Unix Tip: Grepping on Whole Words

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Whenever you use a simple grep command to find a single word or phrase in a file, you run the risk of getting a lot of extra "stuff" you didn't want to see. Grep for "not" and you get "nothing", "notes", "notary" and "notwithstanding". Grep for "hub" and you get "chubby", "hubby", "hubris" and "rhubarb". You can try looking for the word of your choice by putting blanks in front of and behind the word, but you then run the risk of missing your target text if it sits at the beginning or the end of a line. Here are two grep commands that will do just what you want.

The easiest of the two commands is to use grep's -w option. This will find only lines that contain your target word as a complete word. Run the command "grep -w hub" against your target file and you will only see lines that contain the word "hub" as a complete word.

$ grep -w hub /usr/dict/words
hub

That's much different than this:

$ grep hub /usr/dict/words
chub
chubby
hub
hubbub
hubby
hubris
rhubarb
Schubert
Thuban

You can also use the regular expression \< and \> delimiters that select whole words. Don't forget to put your expression in quotes as shown.

$ grep "\<hub\>" /usr/dict/words
hub

Either of these tricks will keep you from getting "catharsis" and "catatonic" when you only want lines containing "cat". This sure beats looking for a whole word by grepping for " cat ", "^cat " and " cat$". Besides, these options wouldn't have a chance of finding your target text if it appeared inside quotes or following by some character other than a blank while still clearly a whole word:

$ grep -w cat program.c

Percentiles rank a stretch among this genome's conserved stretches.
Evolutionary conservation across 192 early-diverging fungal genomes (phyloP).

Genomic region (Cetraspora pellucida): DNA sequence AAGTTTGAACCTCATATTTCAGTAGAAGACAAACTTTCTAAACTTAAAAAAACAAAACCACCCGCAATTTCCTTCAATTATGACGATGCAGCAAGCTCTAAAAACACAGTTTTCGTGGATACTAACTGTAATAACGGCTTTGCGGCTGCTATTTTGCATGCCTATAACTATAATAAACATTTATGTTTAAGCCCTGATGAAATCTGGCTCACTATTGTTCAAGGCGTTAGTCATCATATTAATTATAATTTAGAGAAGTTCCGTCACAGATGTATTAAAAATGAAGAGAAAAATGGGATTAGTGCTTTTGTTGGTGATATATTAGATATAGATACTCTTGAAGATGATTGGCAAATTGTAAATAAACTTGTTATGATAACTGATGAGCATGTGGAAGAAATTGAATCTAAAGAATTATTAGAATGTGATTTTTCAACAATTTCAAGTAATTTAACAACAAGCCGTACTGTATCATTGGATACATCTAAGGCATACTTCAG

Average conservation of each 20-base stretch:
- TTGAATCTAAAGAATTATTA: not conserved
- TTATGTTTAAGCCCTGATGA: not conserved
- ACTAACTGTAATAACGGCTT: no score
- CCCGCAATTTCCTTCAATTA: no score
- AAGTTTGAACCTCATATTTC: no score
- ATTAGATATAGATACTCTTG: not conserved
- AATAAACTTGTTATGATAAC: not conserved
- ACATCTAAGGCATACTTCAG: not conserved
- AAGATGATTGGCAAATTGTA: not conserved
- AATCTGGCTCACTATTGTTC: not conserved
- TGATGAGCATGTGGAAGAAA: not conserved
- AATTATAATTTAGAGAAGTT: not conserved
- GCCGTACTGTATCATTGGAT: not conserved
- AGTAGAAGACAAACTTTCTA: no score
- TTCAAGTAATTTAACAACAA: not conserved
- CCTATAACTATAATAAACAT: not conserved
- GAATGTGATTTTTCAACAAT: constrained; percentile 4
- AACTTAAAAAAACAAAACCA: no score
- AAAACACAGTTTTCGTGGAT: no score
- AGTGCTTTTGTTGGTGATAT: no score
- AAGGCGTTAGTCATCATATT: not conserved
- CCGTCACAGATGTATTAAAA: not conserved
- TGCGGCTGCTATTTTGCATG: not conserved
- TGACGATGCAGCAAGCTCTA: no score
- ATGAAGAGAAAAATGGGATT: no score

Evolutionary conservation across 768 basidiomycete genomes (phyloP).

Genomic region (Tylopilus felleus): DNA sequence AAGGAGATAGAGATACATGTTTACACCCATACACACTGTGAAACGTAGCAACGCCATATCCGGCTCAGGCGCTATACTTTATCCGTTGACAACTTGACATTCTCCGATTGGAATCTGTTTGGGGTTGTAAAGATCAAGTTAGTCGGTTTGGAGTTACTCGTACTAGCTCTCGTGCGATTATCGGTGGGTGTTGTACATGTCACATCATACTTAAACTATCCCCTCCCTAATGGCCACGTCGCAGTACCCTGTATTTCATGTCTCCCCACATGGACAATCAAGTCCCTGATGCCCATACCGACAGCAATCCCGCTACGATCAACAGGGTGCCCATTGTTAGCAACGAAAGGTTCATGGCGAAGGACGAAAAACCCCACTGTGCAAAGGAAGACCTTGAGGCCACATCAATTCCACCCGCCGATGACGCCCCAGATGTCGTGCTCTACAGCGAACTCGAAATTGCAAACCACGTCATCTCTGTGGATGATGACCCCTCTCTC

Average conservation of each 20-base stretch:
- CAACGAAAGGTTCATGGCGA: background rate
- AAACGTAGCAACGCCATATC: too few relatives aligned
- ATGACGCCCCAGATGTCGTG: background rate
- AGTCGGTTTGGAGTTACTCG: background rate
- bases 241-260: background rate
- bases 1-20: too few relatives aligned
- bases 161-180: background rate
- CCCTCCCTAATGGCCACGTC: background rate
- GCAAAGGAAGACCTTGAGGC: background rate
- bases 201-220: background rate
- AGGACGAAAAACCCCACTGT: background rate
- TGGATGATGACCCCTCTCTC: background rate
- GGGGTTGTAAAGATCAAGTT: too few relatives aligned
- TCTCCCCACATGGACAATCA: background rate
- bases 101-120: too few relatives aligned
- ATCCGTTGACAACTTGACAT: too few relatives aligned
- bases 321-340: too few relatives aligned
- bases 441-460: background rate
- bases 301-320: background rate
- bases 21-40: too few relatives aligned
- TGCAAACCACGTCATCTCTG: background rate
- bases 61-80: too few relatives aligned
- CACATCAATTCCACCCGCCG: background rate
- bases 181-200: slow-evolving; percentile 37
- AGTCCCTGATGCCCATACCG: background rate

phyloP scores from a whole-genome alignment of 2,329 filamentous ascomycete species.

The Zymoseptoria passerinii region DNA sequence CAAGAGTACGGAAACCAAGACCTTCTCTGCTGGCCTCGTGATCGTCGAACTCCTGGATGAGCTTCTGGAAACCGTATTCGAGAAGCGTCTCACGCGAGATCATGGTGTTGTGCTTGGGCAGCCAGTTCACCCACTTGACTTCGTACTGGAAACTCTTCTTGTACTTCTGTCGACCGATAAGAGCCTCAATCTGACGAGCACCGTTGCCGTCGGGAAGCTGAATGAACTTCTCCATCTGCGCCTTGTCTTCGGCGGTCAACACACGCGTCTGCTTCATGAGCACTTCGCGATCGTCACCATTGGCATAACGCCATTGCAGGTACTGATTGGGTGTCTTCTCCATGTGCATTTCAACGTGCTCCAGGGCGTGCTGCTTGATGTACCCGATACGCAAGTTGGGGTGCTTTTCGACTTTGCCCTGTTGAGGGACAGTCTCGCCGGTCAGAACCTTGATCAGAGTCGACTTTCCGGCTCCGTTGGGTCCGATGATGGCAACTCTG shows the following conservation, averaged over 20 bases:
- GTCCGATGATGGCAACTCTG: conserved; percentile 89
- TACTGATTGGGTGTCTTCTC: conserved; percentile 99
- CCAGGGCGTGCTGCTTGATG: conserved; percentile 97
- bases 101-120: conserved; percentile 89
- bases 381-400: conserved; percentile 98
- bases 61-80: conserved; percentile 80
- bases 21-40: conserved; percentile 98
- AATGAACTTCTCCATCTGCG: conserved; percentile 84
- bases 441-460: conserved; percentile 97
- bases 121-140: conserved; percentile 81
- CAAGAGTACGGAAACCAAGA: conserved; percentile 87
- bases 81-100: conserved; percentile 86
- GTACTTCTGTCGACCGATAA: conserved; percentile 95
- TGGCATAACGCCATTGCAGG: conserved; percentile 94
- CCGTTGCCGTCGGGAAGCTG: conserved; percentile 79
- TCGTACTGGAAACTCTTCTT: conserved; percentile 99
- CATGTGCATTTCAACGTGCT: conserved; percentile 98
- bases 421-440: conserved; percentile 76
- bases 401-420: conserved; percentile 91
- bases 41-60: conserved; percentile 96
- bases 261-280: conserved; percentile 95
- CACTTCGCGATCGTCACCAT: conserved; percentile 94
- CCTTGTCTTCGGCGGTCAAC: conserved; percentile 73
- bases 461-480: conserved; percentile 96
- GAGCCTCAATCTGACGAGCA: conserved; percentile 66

printf("Hello, cat\n");

The -w and \< \> options for selecting whole words also work for phrases. If you want to find instances of "I want cats" in a large file of personal aspirations while avoiding "I want catsup", either of these commands would work just fine:

$ cat wish-list
I want my treehouse to be completed
I want a nap
I want piles of money
I want a vacation
I want some new friends
I want cats
I want catsup
I want it all
$ grep cats wish-list
I want cats
I want catsup
$ grep -w "I want cats" wish-list
I want cats
$ grep "\<I want cats\>" wish-list
I want cats

The grep command's -w option is explained in the man page as searching for "the expression as a word as if surrounded by \< and \>" and it does just that.

If you want your finds to include the line number, just add -n as in:

$ grep -nw cats wish-list
6:I want cats
$ grep -nw cats *
wish-list:6:I want cats

If you don't want to see file names when you grep on multiple files, use -h:

grep -wh cats *
I want cats

The grep command is a lot more versatile than I remembered. It pays to read man pages now and then. These are very useful options!

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